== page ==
Speech/statement | Date: 25/09/2014 | Ministry of Foreign Affairs
Speech by Minister Vidar Helgesen (at the margins of the UN General Assembly) in New York on 25 September 2014.
has contributed to stability, democracy and economic development. The fall of the Berlin Wall in 1989. The enlargement eastwards. The Copenhagen criteria [to accede to the EU, countries must establish a stable democracy and the rule of law, respect human rights, and ensure that minorities are protected]. Supposing these countries hadn’t joined the European cooperation?
The Treaty of Lisbon from 2009: democracy, the rule of law, human rights and respect for the principles of the UN Charter are to form the basis for EU policy. This is underpinned by the Charter of Fundamental Rights of the European Union. Accession to the European Convention on Human Rights (when completed) will strengthen the protection of human rights in Europe even further.
The struggle for democracy and human rights in Europe has not been won once and for all. Ethnic nationalism. Power politics/Russia. Fundamental values are being challenged. Intolerance and hate speech. Right-wing extremism and other radical political forces are on the rise. Minorities are being harassed. Challenges relating to corruption and governance.
Mention in this context: Norway supports social and political development in Europe (1.8 billion Euro contribution made by the EEA EFTA countries). Through the EEA and Norway Grants, we are promoting universal democratic values and rights that the European cooperation is based on.
Hungary is violating the terms of the agreement for these funds, most of which go to the Hungarian Government. In response, we have suspended all payments to the Hungarian Government, while maintaining the NGO fund. The Hungarian Government has initiated an investigation into the work of the operator of the civil society funds, and has seized sensitive documents. Police action has been taken against the NGO fund supported by Norway. This is an attack on civil society’s independence of the authorities.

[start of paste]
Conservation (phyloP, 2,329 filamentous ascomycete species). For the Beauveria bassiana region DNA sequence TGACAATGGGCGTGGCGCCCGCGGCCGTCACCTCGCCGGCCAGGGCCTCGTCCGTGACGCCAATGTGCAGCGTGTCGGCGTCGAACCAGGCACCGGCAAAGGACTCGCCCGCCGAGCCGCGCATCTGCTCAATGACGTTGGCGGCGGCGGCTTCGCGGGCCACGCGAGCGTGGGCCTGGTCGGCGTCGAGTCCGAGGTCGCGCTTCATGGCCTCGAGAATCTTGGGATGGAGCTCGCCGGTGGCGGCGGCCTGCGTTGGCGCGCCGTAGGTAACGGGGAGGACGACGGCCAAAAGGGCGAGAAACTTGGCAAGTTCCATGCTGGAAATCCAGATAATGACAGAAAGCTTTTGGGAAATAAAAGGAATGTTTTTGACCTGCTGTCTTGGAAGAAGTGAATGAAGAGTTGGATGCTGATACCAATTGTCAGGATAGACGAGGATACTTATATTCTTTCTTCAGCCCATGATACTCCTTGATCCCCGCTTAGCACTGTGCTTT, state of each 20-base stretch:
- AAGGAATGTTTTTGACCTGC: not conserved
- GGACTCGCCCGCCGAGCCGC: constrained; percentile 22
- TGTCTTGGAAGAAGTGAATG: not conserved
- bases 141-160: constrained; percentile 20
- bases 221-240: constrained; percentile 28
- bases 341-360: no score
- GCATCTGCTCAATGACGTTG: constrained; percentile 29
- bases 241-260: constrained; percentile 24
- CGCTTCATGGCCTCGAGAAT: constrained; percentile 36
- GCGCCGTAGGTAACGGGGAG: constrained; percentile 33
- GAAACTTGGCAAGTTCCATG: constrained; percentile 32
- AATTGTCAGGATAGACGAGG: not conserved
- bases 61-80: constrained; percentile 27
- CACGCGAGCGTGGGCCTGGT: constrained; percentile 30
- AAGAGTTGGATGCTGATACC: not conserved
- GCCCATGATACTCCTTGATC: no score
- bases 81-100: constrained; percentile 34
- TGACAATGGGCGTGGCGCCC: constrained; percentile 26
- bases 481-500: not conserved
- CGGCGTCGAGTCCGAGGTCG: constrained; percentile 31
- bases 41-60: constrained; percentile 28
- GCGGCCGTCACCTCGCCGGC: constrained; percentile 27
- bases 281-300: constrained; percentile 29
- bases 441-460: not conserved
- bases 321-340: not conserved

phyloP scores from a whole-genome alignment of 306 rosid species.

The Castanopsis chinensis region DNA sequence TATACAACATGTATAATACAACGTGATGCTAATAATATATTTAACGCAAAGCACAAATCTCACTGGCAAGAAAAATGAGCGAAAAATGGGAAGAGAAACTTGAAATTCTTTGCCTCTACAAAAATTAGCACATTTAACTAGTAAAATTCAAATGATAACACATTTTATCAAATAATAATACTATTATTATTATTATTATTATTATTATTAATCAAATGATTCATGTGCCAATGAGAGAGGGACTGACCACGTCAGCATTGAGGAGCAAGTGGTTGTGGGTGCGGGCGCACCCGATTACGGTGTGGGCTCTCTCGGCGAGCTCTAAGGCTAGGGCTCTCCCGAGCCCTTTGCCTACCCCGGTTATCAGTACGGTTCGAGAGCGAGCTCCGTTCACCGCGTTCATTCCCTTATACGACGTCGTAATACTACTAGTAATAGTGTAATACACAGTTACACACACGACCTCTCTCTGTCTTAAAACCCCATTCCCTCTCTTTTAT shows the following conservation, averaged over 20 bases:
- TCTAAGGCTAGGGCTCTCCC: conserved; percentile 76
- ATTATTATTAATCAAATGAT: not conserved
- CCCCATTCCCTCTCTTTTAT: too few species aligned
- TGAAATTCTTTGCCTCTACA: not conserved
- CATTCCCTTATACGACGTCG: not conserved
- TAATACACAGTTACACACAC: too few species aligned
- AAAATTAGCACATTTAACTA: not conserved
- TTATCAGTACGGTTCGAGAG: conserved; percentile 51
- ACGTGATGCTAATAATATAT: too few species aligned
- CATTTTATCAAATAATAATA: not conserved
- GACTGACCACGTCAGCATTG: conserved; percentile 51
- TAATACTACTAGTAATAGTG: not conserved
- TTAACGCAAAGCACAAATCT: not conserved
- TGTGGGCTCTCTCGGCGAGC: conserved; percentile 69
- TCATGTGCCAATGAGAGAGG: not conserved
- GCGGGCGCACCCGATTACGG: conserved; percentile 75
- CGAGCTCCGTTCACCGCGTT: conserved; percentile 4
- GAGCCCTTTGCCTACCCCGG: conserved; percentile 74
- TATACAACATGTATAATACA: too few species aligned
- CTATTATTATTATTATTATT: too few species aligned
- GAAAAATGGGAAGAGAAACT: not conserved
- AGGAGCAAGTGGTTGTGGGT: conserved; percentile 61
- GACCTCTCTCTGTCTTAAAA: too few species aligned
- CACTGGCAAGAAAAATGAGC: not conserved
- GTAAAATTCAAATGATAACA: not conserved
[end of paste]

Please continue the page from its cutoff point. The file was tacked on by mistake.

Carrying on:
Prime Minister Victor Orban’s speech this summer: wants to build a 'spiritual Iron Dome' against foreign influence, break with the dogmas and ideologies accepted in Western Europe and instead establish an illiberal state. In the same speech, he attacked the Norwegian Government for funding Hungarian NGOs, claiming we are financing political activists to further our own interests.
For decades, the EU has been the strongest impetus for democratic change and respect for human rights in Europe. As we approach the 25th anniversary of the fall of the Berlin Wall, we should demonstrate clearly that we will not accept the re-establishment of an illiberal state in Europe. Europe should not only allow diversity. Europe should encourage diversity.
It is our common responsibility to stand up for democratic principles when they are threatened. We must have the courage to raise our voices. There is a lot at stake.